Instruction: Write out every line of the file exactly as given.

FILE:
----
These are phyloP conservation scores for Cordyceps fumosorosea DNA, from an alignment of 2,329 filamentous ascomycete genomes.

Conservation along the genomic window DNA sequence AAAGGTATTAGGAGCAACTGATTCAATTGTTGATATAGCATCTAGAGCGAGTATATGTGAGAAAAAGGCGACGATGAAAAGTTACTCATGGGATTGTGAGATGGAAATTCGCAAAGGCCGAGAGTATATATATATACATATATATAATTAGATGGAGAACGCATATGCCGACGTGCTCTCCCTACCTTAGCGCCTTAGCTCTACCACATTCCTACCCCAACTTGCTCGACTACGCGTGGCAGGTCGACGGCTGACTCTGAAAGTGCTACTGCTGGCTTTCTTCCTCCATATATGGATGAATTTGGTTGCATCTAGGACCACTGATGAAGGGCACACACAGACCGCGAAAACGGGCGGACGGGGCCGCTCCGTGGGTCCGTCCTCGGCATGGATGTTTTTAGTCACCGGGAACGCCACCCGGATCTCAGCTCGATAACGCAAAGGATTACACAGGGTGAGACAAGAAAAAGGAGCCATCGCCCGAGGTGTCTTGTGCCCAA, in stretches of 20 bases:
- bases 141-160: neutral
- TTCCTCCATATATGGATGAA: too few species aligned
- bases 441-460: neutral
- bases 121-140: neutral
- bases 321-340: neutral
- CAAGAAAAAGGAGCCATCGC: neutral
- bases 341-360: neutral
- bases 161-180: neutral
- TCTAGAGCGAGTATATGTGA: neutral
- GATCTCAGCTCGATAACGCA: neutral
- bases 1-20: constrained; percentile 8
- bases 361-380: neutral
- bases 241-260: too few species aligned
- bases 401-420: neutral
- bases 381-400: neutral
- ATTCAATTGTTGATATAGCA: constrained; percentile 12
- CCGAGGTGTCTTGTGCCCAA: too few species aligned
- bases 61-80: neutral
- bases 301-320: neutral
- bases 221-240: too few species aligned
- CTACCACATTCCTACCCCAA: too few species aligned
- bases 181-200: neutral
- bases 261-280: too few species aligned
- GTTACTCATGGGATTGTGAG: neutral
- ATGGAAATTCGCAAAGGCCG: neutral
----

These are phyloP conservation scores for Cordyceps fumosorosea DNA, from an alignment of 2,329 filamentous ascomycete genomes.

Conservation along the genomic window DNA sequence AAAGGTATTAGGAGCAACTGATTCAATTGTTGATATAGCATCTAGAGCGAGTATATGTGAGAAAAAGGCGACGATGAAAAGTTACTCATGGGATTGTGAGATGGAAATTCGCAAAGGCCGAGAGTATATATATATACATATATATAATTAGATGGAGAACGCATATGCCGACGTGCTCTCCCTACCTTAGCGCCTTAGCTCTACCACATTCCTACCCCAACTTGCTCGACTACGCGTGGCAGGTCGACGGCTGACTCTGAAAGTGCTACTGCTGGCTTTCTTCCTCCATATATGGATGAATTTGGTTGCATCTAGGACCACTGATGAAGGGCACACACAGACCGCGAAAACGGGCGGACGGGGCCGCTCCGTGGGTCCGTCCTCGGCATGGATGTTTTTAGTCACCGGGAACGCCACCCGGATCTCAGCTCGATAACGCAAAGGATTACACAGGGTGAGACAAGAAAAAGGAGCCATCGCCCGAGGTGTCTTGTGCCCAA, in stretches of 20 bases:
- bases 141-160: neutral
- TTCCTCCATATATGGATGAA: too few species aligned
- bases 441-460: neutral
- bases 121-140: neutral
- bases 321-340: neutral
- CAAGAAAAAGGAGCCATCGC: neutral
- bases 341-360: neutral
- bases 161-180: neutral
- TCTAGAGCGAGTATATGTGA: neutral
- GATCTCAGCTCGATAACGCA: neutral
- bases 1-20: constrained; percentile 8
- bases 361-380: neutral
- bases 241-260: too few species aligned
- bases 401-420: neutral
- bases 381-400: neutral
- ATTCAATTGTTGATATAGCA: constrained; percentile 12
- CCGAGGTGTCTTGTGCCCAA: too few species aligned
- bases 61-80: neutral
- bases 301-320: neutral
- bases 221-240: too few species aligned
- CTACCACATTCCTACCCCAA: too few species aligned
- bases 181-200: neutral
- bases 261-280: too few species aligned
- GTTACTCATGGGATTGTGAG: neutral
- ATGGAAATTCGCAAAGGCCG: neutral